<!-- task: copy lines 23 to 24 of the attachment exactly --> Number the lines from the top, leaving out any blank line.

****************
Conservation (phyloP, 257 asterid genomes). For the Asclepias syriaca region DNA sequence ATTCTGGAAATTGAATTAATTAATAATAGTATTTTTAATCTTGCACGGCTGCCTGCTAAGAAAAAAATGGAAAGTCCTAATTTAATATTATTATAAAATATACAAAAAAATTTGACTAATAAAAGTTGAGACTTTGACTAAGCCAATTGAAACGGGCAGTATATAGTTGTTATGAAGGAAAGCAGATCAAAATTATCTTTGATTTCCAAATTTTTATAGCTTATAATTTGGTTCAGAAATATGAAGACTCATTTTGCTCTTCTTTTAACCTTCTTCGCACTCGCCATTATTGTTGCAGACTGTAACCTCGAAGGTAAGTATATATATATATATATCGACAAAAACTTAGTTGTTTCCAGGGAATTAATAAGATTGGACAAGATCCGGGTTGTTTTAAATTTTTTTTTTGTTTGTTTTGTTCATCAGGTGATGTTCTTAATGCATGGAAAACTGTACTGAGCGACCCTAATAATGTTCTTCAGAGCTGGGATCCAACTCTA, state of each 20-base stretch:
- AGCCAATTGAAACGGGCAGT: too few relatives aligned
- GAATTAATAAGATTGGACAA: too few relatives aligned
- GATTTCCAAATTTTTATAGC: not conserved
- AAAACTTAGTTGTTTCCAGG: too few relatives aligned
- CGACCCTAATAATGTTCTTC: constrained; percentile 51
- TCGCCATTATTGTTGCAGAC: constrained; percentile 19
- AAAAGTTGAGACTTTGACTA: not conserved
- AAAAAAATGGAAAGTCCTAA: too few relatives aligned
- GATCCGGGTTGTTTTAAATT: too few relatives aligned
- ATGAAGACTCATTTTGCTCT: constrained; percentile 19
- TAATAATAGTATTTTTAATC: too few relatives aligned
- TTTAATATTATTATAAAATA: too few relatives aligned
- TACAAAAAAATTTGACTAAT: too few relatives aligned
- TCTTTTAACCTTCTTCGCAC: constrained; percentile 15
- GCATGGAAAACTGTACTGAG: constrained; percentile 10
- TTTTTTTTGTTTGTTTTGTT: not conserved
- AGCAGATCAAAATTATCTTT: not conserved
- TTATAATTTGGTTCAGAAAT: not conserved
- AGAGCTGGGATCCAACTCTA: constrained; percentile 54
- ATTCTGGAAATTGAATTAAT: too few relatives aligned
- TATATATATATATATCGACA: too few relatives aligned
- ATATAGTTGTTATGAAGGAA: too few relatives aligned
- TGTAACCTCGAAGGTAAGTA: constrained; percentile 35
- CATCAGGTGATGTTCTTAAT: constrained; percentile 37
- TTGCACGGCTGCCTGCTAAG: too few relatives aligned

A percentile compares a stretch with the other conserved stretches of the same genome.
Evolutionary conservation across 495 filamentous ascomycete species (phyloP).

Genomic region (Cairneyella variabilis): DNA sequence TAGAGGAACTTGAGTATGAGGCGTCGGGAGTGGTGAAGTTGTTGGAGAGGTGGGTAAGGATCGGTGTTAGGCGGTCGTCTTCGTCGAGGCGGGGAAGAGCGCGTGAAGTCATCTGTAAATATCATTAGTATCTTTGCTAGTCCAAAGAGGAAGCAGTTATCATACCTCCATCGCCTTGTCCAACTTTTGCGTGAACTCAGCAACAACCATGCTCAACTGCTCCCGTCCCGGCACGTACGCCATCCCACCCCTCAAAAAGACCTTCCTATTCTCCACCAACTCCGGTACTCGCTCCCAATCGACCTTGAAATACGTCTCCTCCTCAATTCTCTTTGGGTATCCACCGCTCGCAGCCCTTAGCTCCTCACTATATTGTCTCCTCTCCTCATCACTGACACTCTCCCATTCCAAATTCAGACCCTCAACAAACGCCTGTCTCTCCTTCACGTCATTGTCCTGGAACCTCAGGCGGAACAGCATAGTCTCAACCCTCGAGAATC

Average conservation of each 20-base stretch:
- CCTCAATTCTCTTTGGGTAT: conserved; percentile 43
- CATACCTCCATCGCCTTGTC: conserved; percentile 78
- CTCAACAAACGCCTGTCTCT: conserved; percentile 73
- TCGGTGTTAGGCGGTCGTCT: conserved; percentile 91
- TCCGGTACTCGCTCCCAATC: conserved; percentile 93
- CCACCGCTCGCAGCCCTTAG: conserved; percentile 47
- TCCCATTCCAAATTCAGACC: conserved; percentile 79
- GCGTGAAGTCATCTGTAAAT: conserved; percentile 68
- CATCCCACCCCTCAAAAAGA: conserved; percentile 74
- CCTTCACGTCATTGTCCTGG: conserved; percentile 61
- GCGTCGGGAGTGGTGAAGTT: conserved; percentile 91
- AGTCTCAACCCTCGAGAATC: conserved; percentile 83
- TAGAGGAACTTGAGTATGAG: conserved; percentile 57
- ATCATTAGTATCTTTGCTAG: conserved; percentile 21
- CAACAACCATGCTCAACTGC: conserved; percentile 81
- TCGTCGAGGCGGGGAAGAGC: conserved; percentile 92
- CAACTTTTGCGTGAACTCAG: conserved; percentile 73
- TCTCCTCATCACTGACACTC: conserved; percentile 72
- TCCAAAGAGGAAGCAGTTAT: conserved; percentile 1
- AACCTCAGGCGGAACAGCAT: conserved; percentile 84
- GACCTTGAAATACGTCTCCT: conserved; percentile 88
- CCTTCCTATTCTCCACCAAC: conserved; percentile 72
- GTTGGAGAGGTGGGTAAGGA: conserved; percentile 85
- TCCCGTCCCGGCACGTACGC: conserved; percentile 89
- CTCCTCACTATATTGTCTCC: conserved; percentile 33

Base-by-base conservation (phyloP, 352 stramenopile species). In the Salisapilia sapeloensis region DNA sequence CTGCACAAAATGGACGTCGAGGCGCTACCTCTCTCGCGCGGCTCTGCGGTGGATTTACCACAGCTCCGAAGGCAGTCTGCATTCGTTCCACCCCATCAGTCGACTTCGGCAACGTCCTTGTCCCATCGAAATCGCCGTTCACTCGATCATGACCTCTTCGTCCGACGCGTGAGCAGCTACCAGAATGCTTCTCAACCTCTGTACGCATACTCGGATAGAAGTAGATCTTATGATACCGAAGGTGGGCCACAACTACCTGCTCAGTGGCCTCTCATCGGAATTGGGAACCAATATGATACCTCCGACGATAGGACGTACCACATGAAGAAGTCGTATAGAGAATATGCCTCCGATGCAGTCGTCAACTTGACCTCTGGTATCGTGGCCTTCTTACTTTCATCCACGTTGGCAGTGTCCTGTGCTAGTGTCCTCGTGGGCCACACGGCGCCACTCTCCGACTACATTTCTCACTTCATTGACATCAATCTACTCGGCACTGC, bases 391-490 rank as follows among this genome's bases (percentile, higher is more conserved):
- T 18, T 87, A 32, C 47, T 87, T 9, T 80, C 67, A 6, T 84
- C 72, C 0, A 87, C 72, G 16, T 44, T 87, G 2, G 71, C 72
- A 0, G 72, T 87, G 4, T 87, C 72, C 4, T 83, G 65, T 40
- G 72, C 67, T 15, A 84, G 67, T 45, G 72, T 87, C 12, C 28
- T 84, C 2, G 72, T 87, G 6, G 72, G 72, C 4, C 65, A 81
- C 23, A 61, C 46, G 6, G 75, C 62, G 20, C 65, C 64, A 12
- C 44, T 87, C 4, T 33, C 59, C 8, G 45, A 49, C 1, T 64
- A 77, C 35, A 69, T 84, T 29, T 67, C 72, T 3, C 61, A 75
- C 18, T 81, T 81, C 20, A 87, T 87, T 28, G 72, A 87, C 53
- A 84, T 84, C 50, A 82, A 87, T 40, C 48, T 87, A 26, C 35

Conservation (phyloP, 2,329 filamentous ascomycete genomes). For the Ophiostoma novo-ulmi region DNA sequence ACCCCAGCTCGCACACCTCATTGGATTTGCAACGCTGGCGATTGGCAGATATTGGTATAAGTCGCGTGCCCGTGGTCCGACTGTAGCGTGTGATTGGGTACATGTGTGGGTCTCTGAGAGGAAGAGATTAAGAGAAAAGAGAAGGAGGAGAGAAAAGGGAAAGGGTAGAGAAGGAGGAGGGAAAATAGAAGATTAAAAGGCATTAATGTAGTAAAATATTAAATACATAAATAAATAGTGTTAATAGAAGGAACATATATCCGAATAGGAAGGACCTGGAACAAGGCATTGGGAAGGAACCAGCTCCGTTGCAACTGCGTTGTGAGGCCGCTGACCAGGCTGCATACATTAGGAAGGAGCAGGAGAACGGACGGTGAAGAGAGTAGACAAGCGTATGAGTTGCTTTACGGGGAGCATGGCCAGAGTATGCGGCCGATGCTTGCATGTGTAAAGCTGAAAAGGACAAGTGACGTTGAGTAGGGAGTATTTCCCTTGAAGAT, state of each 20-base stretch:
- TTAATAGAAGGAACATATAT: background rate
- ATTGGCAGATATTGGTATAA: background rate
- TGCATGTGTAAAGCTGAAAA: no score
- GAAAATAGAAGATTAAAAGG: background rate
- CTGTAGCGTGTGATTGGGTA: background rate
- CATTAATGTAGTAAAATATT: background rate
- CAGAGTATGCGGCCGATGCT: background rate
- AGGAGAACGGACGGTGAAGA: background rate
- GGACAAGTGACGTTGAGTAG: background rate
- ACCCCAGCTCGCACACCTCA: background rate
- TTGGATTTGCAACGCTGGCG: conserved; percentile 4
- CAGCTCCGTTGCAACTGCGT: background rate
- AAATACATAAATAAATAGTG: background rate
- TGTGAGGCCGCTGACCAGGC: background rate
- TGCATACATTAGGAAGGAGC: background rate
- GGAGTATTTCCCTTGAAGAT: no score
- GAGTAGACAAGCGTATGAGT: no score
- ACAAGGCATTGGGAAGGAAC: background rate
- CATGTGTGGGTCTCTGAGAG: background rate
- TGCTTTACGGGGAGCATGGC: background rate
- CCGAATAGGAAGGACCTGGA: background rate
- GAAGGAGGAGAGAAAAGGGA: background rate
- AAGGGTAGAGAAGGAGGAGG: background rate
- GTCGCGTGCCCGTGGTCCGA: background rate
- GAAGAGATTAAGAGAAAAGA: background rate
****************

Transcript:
- ATATAGTTGTTATGAAGGAA: too few relatives aligned
- TGTAACCTCGAAGGTAAGTA: constrained; percentile 35